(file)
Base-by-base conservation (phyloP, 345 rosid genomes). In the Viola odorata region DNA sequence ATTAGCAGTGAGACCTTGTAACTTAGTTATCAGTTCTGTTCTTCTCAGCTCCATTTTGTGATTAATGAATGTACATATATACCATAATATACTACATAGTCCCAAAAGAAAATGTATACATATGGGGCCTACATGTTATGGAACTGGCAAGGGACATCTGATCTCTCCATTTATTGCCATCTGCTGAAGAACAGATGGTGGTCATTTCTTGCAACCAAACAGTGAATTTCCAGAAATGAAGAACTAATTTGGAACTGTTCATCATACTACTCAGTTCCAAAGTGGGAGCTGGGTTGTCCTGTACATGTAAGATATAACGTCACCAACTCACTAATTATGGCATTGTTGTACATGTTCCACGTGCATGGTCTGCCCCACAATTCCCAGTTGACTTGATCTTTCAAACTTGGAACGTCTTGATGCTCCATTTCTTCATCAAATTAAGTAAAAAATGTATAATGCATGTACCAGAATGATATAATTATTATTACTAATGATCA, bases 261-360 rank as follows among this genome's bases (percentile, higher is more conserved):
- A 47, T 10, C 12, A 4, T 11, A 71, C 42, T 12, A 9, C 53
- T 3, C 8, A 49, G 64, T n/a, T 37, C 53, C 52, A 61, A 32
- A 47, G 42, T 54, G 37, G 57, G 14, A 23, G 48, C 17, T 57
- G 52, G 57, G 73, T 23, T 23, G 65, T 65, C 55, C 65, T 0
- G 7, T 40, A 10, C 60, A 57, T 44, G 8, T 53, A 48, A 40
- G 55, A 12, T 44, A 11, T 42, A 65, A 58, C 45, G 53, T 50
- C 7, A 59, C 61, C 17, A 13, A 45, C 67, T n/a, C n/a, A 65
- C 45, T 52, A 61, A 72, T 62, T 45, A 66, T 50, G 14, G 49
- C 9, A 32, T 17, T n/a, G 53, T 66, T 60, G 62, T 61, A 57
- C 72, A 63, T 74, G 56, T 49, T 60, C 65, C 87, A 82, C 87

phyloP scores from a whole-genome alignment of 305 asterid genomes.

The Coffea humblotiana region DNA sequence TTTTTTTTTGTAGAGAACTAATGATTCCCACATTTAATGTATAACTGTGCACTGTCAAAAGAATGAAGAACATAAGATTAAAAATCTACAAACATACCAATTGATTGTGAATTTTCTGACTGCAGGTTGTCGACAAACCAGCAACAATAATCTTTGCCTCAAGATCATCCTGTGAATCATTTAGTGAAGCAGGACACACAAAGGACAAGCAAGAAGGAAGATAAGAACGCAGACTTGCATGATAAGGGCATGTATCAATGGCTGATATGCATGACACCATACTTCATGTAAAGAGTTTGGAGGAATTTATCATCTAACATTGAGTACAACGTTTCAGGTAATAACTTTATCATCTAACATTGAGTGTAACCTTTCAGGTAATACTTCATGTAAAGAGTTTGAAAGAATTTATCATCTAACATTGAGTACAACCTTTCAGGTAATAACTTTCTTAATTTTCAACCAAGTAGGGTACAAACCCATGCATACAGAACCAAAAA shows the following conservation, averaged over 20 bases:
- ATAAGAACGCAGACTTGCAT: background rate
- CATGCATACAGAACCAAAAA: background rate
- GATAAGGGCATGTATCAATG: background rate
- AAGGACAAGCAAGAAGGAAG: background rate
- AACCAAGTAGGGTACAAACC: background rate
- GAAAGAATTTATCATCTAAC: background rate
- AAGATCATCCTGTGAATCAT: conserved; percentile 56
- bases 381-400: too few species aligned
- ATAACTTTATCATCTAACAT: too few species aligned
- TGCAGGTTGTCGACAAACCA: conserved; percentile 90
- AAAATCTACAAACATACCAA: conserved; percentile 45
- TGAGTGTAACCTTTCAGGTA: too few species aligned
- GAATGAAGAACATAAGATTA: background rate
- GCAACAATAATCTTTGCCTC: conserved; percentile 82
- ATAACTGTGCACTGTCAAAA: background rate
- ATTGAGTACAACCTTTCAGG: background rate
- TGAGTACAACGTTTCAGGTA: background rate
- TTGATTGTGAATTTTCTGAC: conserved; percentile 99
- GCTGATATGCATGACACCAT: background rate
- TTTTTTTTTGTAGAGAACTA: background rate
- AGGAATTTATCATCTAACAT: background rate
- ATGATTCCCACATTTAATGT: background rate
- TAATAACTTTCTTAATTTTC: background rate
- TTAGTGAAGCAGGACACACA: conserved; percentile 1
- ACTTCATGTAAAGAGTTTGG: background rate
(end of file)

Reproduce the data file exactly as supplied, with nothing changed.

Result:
Base-by-base conservation (phyloP, 345 rosid genomes). In the Viola odorata region DNA sequence ATTAGCAGTGAGACCTTGTAACTTAGTTATCAGTTCTGTTCTTCTCAGCTCCATTTTGTGATTAATGAATGTACATATATACCATAATATACTACATAGTCCCAAAAGAAAATGTATACATATGGGGCCTACATGTTATGGAACTGGCAAGGGACATCTGATCTCTCCATTTATTGCCATCTGCTGAAGAACAGATGGTGGTCATTTCTTGCAACCAAACAGTGAATTTCCAGAAATGAAGAACTAATTTGGAACTGTTCATCATACTACTCAGTTCCAAAGTGGGAGCTGGGTTGTCCTGTACATGTAAGATATAACGTCACCAACTCACTAATTATGGCATTGTTGTACATGTTCCACGTGCATGGTCTGCCCCACAATTCCCAGTTGACTTGATCTTTCAAACTTGGAACGTCTTGATGCTCCATTTCTTCATCAAATTAAGTAAAAAATGTATAATGCATGTACCAGAATGATATAATTATTATTACTAATGATCA, bases 261-360 rank as follows among this genome's bases (percentile, higher is more conserved):
- A 47, T 10, C 12, A 4, T 11, A 71, C 42, T 12, A 9, C 53
- T 3, C 8, A 49, G 64, T n/a, T 37, C 53, C 52, A 61, A 32
- A 47, G 42, T 54, G 37, G 57, G 14, A 23, G 48, C 17, T 57
- G 52, G 57, G 73, T 23, T 23, G 65, T 65, C 55, C 65, T 0
- G 7, T 40, A 10, C 60, A 57, T 44, G 8, T 53, A 48, A 40
- G 55, A 12, T 44, A 11, T 42, A 65, A 58, C 45, G 53, T 50
- C 7, A 59, C 61, C 17, A 13, A 45, C 67, T n/a, C n/a, A 65
- C 45, T 52, A 61, A 72, T 62, T 45, A 66, T 50, G 14, G 49
- C 9, A 32, T 17, T n/a, G 53, T 66, T 60, G 62, T 61, A 57
- C 72, A 63, T 74, G 56, T 49, T 60, C 65, C 87, A 82, C 87

phyloP scores from a whole-genome alignment of 305 asterid genomes.

The Coffea humblotiana region DNA sequence TTTTTTTTTGTAGAGAACTAATGATTCCCACATTTAATGTATAACTGTGCACTGTCAAAAGAATGAAGAACATAAGATTAAAAATCTACAAACATACCAATTGATTGTGAATTTTCTGACTGCAGGTTGTCGACAAACCAGCAACAATAATCTTTGCCTCAAGATCATCCTGTGAATCATTTAGTGAAGCAGGACACACAAAGGACAAGCAAGAAGGAAGATAAGAACGCAGACTTGCATGATAAGGGCATGTATCAATGGCTGATATGCATGACACCATACTTCATGTAAAGAGTTTGGAGGAATTTATCATCTAACATTGAGTACAACGTTTCAGGTAATAACTTTATCATCTAACATTGAGTGTAACCTTTCAGGTAATACTTCATGTAAAGAGTTTGAAAGAATTTATCATCTAACATTGAGTACAACCTTTCAGGTAATAACTTTCTTAATTTTCAACCAAGTAGGGTACAAACCCATGCATACAGAACCAAAAA shows the following conservation, averaged over 20 bases:
- ATAAGAACGCAGACTTGCAT: background rate
- CATGCATACAGAACCAAAAA: background rate
- GATAAGGGCATGTATCAATG: background rate
- AAGGACAAGCAAGAAGGAAG: background rate
- AACCAAGTAGGGTACAAACC: background rate
- GAAAGAATTTATCATCTAAC: background rate
- AAGATCATCCTGTGAATCAT: conserved; percentile 56
- bases 381-400: too few species aligned
- ATAACTTTATCATCTAACAT: too few species aligned
- TGCAGGTTGTCGACAAACCA: conserved; percentile 90
- AAAATCTACAAACATACCAA: conserved; percentile 45
- TGAGTGTAACCTTTCAGGTA: too few species aligned
- GAATGAAGAACATAAGATTA: background rate
- GCAACAATAATCTTTGCCTC: conserved; percentile 82
- ATAACTGTGCACTGTCAAAA: background rate
- ATTGAGTACAACCTTTCAGG: background rate
- TGAGTACAACGTTTCAGGTA: background rate
- TTGATTGTGAATTTTCTGAC: conserved; percentile 99
- GCTGATATGCATGACACCAT: background rate
- TTTTTTTTTGTAGAGAACTA: background rate
- AGGAATTTATCATCTAACAT: background rate
- ATGATTCCCACATTTAATGT: background rate
- TAATAACTTTCTTAATTTTC: background rate
- TTAGTGAAGCAGGACACACA: conserved; percentile 1
- ACTTCATGTAAAGAGTTTGG: background rate